• Sarbanes-Oxley legislation has caused one of the most resource-intensive compliance efforts in major corporations that I can ever remember. Although this regulation may be positively impacting public perceptions about the reliability of financial statements, it is likely having a negative impact on People Capacity. Should there be more of a healthy challenge of the tradeoff between reduction of risk from greater internal controls with the possible risk of lost revenue because of more limited people capacity? It is becoming a more accepted and recommended practice by many organizations to have business process owners i.e. business leaders have ownership of the process design, the related controls and accountability for the testing results. Although this concept makes sense from a compliance perspective, what impact will it have on the People Capacity if technical and production personnel are spending more of their time on compliance (and diverts their focus from value producing activities)?

Why HR and IT Need to Partner

Increasing your collective employee capacity to generate revenue (People Capacity) should be a common goal for the enterprise -- one which HR and IT share in serving their common client business units/functions. People Capacity is not just a people challenge. It's an organizational capability challenge -- that can be impacted by hiring competent people, retaining competent people, developing competency in the people you have and having processes/technologies that maximize the collective organizational capabilities of those people to focus on the oil and gas opportunities available today. Those who can flex their capacity or have even unused capacity will be the winners.

In addition, if costs in the industry continue to increase and margins become less favorable, the companies where HR and IT collaborate effectively will be more competitive with their productivity and people costs.

My Unique View

I would like to think my view of HR and IT is unique because I provide consulting to both functions. Both of these support functions deliver value to their clients by helping make people and processes more effective/efficient. IT can't deliver as much value for their clients through better technology without considering how people will adopt it and use it. HR can't deliver as much value through attracting, retaining and developing people if they don't leverage technology to make internal organizations effective for their clients. Since I am a consultant with an independent, objective view, I see how HR and IT can operate in silos and don't see the enterprise value they can provide through HR/IT integrated projects and solutions. The days have been long gone of the group that focuses on bits/bytes vs. a group that focuses on people/administration. But maybe it's time to step back and look at how they can serve the same client collaboratively when there are opportunities.

Opportunities for HR and IT to Work Together - To Increase People Capacity

The following are just a few opportunities where larger oil and gas companies can increase People Capacity through collaboration between HR and IT. I recognize that these ideas probably don't fall into the category of "traditional" but should provoke some thought for those having a stake in dealing with people capacity challenges:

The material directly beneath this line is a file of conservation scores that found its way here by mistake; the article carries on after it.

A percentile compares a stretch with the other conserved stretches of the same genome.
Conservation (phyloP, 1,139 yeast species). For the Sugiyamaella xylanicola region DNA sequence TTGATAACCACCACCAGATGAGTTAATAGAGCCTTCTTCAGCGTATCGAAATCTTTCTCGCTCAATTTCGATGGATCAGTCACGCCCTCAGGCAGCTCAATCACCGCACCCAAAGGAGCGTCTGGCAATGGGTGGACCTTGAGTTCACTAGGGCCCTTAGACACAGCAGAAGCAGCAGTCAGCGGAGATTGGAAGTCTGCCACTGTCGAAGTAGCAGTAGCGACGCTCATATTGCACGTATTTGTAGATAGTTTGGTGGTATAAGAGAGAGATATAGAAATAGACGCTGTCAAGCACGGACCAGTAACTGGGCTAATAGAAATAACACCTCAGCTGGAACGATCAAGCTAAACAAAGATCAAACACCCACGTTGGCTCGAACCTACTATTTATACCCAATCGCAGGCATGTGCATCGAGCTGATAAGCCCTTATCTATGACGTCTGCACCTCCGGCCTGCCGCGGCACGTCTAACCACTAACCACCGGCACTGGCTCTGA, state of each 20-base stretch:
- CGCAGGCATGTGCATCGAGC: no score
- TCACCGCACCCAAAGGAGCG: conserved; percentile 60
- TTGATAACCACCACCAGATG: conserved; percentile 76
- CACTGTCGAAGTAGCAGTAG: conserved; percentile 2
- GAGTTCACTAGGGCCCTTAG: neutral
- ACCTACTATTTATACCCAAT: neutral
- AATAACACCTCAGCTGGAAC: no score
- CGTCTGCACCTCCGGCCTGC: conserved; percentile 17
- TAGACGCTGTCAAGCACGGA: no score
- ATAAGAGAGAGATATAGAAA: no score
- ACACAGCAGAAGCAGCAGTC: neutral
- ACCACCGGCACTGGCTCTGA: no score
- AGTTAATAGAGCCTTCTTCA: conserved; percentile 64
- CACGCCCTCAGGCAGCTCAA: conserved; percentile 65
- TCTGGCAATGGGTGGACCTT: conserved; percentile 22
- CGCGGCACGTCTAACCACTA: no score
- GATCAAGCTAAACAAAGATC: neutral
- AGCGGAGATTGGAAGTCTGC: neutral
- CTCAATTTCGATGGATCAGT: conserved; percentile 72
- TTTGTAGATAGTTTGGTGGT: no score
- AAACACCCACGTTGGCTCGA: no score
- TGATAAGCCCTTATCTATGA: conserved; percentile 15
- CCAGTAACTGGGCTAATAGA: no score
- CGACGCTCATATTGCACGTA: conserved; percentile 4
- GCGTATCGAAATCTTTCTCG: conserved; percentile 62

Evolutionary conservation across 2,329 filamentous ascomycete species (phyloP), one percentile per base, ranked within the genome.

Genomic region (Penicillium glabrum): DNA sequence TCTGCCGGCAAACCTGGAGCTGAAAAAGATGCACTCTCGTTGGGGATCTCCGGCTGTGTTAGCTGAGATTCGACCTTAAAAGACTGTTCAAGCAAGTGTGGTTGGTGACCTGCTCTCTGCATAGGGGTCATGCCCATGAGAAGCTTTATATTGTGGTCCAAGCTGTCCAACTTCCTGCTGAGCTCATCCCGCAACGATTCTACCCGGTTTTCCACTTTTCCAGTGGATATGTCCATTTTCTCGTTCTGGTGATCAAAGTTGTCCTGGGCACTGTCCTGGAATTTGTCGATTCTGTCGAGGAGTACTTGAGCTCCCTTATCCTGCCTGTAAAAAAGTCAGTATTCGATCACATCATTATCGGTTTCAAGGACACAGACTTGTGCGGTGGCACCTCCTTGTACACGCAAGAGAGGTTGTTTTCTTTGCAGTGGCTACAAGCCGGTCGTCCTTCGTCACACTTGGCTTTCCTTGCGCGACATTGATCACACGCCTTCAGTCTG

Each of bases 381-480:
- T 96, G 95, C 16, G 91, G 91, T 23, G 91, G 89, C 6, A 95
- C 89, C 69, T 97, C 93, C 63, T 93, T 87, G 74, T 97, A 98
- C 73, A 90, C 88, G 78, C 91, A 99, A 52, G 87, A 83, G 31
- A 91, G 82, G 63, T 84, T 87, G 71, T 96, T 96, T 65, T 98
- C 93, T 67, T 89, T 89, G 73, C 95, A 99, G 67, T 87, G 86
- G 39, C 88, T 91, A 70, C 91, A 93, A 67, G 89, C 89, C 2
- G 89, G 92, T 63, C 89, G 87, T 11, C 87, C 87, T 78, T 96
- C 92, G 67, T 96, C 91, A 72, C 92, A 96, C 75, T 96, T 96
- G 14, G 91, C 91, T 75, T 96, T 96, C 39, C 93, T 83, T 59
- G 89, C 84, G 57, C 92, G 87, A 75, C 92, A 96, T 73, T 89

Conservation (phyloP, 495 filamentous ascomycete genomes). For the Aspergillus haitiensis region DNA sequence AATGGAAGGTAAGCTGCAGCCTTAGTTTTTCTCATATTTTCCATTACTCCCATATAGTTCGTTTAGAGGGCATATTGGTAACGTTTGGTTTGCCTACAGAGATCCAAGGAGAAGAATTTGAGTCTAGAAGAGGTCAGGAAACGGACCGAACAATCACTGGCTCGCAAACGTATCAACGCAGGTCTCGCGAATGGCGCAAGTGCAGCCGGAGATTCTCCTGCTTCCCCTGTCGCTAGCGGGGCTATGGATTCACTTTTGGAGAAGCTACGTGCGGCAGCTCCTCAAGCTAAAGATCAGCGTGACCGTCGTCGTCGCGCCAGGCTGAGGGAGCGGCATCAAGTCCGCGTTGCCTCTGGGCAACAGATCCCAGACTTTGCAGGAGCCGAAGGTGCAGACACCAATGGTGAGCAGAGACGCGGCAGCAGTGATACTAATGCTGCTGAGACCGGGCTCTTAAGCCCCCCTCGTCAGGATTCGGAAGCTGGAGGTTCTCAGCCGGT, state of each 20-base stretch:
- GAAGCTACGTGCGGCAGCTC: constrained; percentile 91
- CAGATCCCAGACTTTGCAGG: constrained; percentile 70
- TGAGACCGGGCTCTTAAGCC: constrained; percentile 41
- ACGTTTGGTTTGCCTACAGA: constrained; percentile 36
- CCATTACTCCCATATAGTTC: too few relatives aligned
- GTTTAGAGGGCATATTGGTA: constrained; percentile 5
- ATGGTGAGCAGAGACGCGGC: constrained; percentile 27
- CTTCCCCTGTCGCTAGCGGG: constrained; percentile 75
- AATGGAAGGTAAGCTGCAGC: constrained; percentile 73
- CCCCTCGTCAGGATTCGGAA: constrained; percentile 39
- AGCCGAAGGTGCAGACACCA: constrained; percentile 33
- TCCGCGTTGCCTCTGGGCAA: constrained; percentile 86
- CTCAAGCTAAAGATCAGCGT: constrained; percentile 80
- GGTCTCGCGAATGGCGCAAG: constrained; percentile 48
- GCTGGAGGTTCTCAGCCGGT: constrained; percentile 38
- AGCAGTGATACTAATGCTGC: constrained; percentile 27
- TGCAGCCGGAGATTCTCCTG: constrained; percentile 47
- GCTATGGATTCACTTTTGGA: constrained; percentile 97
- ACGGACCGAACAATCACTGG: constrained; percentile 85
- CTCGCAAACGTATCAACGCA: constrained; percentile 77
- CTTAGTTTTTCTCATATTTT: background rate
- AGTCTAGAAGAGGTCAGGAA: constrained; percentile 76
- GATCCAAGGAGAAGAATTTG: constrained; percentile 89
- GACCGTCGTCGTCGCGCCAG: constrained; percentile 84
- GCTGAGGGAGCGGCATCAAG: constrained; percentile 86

Process Improvement

Process improvement projects (including Six Sigma) are really about taking a workflow, defining it, measuring failures/inconsistencies, identifying ideas for improvement, designing/mobilizing/implementing the improvements and measuring/monitoring progress. Business processes really need to be owned by the leaders of the function or operating unit. The IT group can play a big part in these efforts because they can be a process improvement enabler through tools and technologies (software and automation). HR often is also a significant process improvement enabler by helping leverage the contributions of people (clarification of roles, improved communication, career development, etc.) At a minimum, I could see HR, IT and the business function/unit lead meeting to discuss needs for process improvement and chartering an effort when it would be a worthwhile investment of time and money.


It would seem that IT and HR might be able to help the business process owners improve their processes, automate compliance activities, clarify roles and responsibilities for compliance and examine the people capacity impact of the additional compliance work requirements. They need to consider alternatives with SOX leaders that will lessen the impact on People Capacity while still achieving compliance objectives. I am not suggesting that compliance to Sarbanes-Oxley be sacrificed at all. I strongly believe that business leaders (not just financial leaders) should own the processes, the related controls and be accountable for testing results. Ownership and accountability create reliability. SOX leaders and consultants will tell you that some business leaders quietly or openly resist this ownership especially in times when people capacity is limited. One SOX leader described the benefit of having business leaders involved in the process documentation phase, "Our experience has been that the more attention spent on the documentation by business process owners, the fewer the control issues in the audit."